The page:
Still, Hodges’ book is an introduction and one whose chosen artists don’t deviate from the accepted canon of women artists (yes, it exists!). If I think of the works that have excited me in the past decade, the ones that feel most like progress boldly contradict dominant structures of art history. I think of these authors collectively as a key turning in a lock — each book pushes a pin inside the mechanism, each a step closer to the revelatory revolution: an art history fully devoid of patriarchal value structures.
Some highlights, like Mary Gabriel’s Ninth Street Women (2018), simply construct a thoroughly researched, nuanced picture, moving the stories of artists whose names we know from footnotes to fill page after page. Others, like Paris Spies-Gans’ A Revolution on Canvas (2022), which explores the window of time after the French Revolution in which women had unprecedented artistic freedom, take a historical moment and examine the way it transformed the arts, making it clear that the path towards equal representation is not linear. Some flesh out the stories that are still marginalized within texts that extol the marginalized, as Lisa E. Farrington does in Creating Their Own Image (2005), a survey of African American women artists, only a handful of whom ever get mentioned in books like Chadwick’s and Hessel’s (let alone Gombrich’s). Philip J. Deloria’s Becoming Mary Sully (2019), is refreshing in the way it complicates a story of Modernism by exploring the work of his relative, Dakota Sioux artist Mary Sully and her studies in abstraction through the lens of her native culture. It is not only a book on a woman artist, but even more, it uses her work to expand our understanding of the major art historical movement of the 20th century.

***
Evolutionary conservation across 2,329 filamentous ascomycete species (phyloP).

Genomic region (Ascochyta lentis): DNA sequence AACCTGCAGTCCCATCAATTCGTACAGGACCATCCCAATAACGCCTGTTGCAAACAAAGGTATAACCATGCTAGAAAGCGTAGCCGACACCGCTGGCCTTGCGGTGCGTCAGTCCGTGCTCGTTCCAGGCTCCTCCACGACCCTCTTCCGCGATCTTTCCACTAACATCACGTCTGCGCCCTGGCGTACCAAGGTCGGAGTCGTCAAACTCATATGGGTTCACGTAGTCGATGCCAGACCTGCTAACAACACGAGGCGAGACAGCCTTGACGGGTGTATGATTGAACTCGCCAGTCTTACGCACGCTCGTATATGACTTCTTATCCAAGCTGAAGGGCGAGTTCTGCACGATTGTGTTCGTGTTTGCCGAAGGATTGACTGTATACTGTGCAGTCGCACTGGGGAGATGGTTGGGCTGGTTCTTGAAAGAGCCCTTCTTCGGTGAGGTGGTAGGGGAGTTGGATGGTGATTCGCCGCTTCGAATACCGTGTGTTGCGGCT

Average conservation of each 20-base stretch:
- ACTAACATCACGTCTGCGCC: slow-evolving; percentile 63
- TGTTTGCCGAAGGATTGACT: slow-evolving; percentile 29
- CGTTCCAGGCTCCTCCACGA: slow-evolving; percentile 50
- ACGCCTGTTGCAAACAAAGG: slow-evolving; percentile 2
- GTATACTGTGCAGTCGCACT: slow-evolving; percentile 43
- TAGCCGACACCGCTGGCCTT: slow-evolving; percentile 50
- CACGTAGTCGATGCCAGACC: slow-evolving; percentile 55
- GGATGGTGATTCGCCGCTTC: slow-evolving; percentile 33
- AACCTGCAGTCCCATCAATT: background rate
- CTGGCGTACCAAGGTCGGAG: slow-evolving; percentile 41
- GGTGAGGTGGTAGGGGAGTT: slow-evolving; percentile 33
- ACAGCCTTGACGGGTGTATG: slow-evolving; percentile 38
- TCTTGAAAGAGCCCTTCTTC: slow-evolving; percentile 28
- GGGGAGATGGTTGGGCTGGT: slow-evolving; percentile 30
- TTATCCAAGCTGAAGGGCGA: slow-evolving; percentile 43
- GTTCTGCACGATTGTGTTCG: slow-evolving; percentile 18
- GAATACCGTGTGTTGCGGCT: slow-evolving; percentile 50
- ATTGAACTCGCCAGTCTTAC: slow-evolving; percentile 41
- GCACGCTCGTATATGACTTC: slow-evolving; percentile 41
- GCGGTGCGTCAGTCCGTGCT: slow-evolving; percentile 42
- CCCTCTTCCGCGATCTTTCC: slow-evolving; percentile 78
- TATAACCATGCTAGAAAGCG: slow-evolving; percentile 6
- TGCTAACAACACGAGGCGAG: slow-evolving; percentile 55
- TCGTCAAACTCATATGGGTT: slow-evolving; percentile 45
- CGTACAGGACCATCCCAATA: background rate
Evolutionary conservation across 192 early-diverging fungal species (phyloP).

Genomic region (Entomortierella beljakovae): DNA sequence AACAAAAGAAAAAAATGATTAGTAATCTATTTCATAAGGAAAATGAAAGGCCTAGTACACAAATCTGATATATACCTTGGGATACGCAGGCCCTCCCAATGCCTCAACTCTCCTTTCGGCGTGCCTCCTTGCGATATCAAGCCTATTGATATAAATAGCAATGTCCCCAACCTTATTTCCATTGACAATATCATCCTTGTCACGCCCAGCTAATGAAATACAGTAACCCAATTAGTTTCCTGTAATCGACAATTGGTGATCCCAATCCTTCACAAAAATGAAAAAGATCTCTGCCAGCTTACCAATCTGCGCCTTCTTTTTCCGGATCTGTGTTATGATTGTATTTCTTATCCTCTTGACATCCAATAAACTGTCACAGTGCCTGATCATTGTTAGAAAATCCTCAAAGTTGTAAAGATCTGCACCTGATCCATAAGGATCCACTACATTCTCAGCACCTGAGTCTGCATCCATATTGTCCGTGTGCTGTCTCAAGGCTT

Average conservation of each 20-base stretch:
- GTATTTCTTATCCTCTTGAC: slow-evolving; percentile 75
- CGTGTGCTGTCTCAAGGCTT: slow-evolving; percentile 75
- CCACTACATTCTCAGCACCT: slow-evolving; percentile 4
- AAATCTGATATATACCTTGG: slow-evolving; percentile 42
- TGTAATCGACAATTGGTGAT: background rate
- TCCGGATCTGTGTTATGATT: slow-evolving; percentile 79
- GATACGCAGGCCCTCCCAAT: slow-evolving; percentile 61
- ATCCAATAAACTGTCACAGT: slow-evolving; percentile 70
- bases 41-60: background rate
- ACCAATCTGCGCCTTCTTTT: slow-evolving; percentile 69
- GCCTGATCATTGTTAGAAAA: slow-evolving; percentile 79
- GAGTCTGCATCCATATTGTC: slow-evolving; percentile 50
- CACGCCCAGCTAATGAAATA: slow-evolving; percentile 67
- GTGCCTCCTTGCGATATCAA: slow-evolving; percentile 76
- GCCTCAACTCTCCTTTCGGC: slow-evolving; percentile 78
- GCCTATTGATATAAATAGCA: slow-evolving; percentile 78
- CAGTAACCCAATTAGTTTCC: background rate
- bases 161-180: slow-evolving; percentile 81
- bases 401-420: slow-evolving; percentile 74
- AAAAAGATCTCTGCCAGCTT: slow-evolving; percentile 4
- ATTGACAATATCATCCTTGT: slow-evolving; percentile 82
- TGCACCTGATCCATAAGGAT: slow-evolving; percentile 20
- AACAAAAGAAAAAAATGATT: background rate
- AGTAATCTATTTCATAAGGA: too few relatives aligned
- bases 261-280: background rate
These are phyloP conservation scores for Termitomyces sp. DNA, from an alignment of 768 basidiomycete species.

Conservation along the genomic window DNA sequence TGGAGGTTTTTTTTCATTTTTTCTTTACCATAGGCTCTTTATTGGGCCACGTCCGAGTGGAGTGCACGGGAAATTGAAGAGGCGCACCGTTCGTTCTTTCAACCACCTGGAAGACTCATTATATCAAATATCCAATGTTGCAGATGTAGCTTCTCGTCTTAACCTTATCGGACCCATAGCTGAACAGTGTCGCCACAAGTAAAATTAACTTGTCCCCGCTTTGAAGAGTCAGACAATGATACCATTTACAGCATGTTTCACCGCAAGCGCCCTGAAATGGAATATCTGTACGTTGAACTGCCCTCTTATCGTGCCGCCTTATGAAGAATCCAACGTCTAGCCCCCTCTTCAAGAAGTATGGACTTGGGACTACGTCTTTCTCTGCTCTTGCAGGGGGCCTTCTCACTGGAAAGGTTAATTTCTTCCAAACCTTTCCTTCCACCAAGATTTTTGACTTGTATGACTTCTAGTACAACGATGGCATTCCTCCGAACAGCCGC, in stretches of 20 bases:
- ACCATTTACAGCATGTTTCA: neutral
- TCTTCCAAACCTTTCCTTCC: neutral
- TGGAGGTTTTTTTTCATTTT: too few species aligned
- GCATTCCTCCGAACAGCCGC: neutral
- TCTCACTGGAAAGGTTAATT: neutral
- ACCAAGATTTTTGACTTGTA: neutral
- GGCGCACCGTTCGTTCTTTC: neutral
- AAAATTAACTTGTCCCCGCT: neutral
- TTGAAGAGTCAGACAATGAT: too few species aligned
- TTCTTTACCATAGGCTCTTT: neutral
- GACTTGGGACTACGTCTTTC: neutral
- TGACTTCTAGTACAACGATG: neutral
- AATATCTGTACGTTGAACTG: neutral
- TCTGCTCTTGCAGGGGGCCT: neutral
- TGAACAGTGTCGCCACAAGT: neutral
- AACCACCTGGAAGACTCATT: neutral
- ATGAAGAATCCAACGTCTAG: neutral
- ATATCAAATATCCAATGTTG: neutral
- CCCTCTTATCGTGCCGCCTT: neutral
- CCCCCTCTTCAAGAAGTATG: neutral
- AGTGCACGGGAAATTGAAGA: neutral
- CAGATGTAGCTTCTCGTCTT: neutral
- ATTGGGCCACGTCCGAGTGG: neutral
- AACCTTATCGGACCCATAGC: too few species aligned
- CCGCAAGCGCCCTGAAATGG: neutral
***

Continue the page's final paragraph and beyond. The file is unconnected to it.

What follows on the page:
And then, there is Nicole R. Fleetwood’s Marking Time (2019), which defines a system of “carceral aesthetics” in art made by prisoners, constructing a radically different rubric for assessing their work. Though it may not be women artist-specific, its framework for understanding what makes “good” art has the capacity to radically reshape how highly we value the work of marginalized artists (whether they are incarcerated, self-trained, BIPOC, or women).
It is unfortunately true, however, that the choices authors make about who will become the subject of their book are idiosyncratic and often of a personal nature. Intrepid, almost always female historians can only dive into one subject at a time, and many women artists find champions in their relatives (such as in The Surreal Life of Leonora Carrington (2017), written by the painter’s niece). What results is a sparsely and sporadically populated landscape of serious scholarship on women artists and their contributions to art and culture. (There are two biographies of the photographer Vivian Meier, for example, but none of Margaret Bourke-White, certainly a more influential photographer.) There is, most egregiously, a dearth of biographies on the work of Black women artists, with many books on the subject written by the artists themselves (such as Barbara Chase Riboud’s 2022 memoir and Faith Ringgold’s We Flew Over the Bridge).
The project that writers like Hessel have undertaken is to diligently fill in the holes of the art historical picture. But when I think of what thrills me about studying the work of women artists, why I have dedicated my career to thinking and talking about their work, it is the feeling that what is outside the frame is more interesting than what is within it. The canon of women’s art history was established in the 1970s. Fifty years later, it is now our job to disassemble it.